The private equity industry is bracing itself for a move towards consolidation. Despite the lack of precedent, four-fifths of private equity executives believe their industry will consolidate this year, according to the latest survey from law firm Simmons & Simmons.
Of the 700 private equity professionals surveyed, 79% expected the industry to consolidate during 2009. The report explains it will come in the form of struggling buyout houses being forced to merge and mega-buyout firms looking increasingly to expand their product line by acquiring niche players.
So far, mergers and acquisitions in the private equity industry have been rare, but with a gruelling financial market predicted for 2009 and beyond, nothing is being ruled out.
Arthur Stewart, a partner at Simmons & Simmons, recently told the FT he is convinced that consolidation will happen and even went as far as to call it inevitable. “What stopped consolidation before was that we were in this credit bubble that was sustaining an ever-rising number of buy-out firms.”
He believes that two kinds of private equity mergers will occur. Firstly, firms that are unable to raise fresh funds due to poor recent investments will join together to present a fresh face to investors. Secondly, the largest private groups, such as Blackstone and KKR, will diversify their acquisitions to fill the void left by the retreat of the larger player in investment banking.
The survey backs up Stewart’s analysis, as the majority of private equity executives believe consolidation will be brought about by firms’ inability to raise new funds causing the winding-up of businesses, while the remainder said it would come from mergers between the strong and the weaker.
“We will see some private equity firms disappear; whether LPs will sack them or LPs will make them give their portfolio to another manager. There will be some consolidations but I doubt there will be any M&A consolidations,” says Mark Spinner head of international law firm Everdsheds.
Co-founder of LBO giant David Rubenstein has also declared that in order for private equity to reign supreme again it needs to eliminate the competition. “We have too many private equity firms. A lot of them should go away,” he said. “There will be few firms that don’t return [all of] the capital of their funds.”
But despite Rubenstein’s comments, and the overwhelming number of respondents who see consolidation as a definite prospect, there are still many that are skeptical as to whether consolidation will occur at all. Michael Hoffman, co-founder of Palamon Partners, says he doesn’t know where Simmons & Simmons are getting their numbers from.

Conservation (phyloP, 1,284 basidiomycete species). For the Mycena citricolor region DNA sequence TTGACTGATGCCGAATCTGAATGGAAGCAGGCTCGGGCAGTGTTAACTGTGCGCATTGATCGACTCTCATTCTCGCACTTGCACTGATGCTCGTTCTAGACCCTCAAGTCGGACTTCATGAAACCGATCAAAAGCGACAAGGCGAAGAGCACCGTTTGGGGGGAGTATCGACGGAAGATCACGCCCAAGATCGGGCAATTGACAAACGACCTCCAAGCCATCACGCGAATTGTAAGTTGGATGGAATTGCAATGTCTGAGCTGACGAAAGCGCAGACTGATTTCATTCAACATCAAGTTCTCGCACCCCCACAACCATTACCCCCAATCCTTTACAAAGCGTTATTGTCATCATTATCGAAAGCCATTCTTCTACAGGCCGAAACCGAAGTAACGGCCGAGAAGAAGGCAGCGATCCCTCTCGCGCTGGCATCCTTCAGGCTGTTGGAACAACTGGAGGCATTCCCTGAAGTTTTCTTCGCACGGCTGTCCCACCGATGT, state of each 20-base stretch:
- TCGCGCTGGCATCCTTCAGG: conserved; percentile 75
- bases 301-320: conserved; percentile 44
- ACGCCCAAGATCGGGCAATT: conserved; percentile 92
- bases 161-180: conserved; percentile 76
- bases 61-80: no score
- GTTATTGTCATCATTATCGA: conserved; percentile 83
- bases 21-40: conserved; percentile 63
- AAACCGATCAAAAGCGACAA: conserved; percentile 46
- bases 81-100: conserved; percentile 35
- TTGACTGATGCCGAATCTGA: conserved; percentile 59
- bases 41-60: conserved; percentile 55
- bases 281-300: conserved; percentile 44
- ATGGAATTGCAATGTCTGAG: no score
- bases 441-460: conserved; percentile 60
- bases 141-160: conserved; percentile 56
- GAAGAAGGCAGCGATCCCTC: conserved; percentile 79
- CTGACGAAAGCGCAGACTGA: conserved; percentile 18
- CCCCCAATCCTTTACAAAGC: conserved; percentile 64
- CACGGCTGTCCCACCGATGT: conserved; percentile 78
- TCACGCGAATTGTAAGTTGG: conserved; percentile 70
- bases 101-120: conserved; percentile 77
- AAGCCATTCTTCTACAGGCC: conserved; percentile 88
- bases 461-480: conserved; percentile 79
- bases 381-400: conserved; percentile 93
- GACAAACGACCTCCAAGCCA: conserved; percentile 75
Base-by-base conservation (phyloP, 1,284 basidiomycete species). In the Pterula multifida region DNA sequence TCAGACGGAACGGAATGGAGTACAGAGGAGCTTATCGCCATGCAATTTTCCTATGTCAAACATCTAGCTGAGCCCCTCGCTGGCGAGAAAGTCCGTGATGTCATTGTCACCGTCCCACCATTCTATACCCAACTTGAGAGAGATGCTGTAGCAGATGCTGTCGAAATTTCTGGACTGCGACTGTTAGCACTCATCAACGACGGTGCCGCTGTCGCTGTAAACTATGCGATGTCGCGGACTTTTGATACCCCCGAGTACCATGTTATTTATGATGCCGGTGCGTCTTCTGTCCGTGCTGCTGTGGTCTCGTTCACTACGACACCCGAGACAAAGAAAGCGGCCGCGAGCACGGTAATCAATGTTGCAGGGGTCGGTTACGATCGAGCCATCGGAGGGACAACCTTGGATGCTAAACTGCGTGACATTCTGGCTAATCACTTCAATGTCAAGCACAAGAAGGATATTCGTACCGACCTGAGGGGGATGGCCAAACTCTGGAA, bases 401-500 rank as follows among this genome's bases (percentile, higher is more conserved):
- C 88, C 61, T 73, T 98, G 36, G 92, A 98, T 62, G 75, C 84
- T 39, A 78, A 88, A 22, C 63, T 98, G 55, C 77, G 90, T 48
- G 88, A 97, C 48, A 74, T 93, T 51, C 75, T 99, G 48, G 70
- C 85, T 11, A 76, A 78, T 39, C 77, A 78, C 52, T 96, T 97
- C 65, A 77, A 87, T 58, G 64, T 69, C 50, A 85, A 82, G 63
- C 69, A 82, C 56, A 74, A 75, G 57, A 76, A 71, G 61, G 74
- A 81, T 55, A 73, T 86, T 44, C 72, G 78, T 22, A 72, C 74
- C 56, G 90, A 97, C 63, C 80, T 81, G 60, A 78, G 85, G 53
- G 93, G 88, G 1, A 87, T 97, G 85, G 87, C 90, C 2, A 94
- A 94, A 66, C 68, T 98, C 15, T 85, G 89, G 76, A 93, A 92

He recently delivered a keynote speech at the SuperReturn conference in Berlin and was asked about consolidation as a trend for 2009. “I said it was unlikely. There’s no tradition in the private equity industry of one private equity firm taking over another,” he says.
Cathal Friel, head of investment banking firm Raglan Capital, agrees and speculates that firms will be more likely to self liquidate than to merge.
Partner in Covington & Burling, Simon Goodworth is also unconvinced about the likelihood of a surge of consolidations in the industry. “When people think of consolidation, they think of companies merging. We won’t see any of that,” he says.
Hoffman is in agreement and notes: “It is difficult enough to get people co-operate on deals. I think firms are more likely to wind down the merge or consolidate.”
The firms that are most likely to wind down are those found in the mid-market. Hoffman believes that the mid-market and large buyouts who bought companies at the top of the market will be in trouble. His views are backed up by Alchemy Partners’ founder Jon Moulton who recently predicted that up to 30% of mid-market buyouts could end in default.
Spinner concedes that consolidation in some form is a possibility. “It will not come by way of acquisition or merger in the conventional sense. It is more likely to come from an inability of the general partners that have not delivered the expected levels of return to raise new funds leading to the gradual polarisation within the industry with secondary buyouts of PE portfolios becoming more common. There are too many private equity investors chasing too few deals,” explains Spinner, “only the strong will survive.”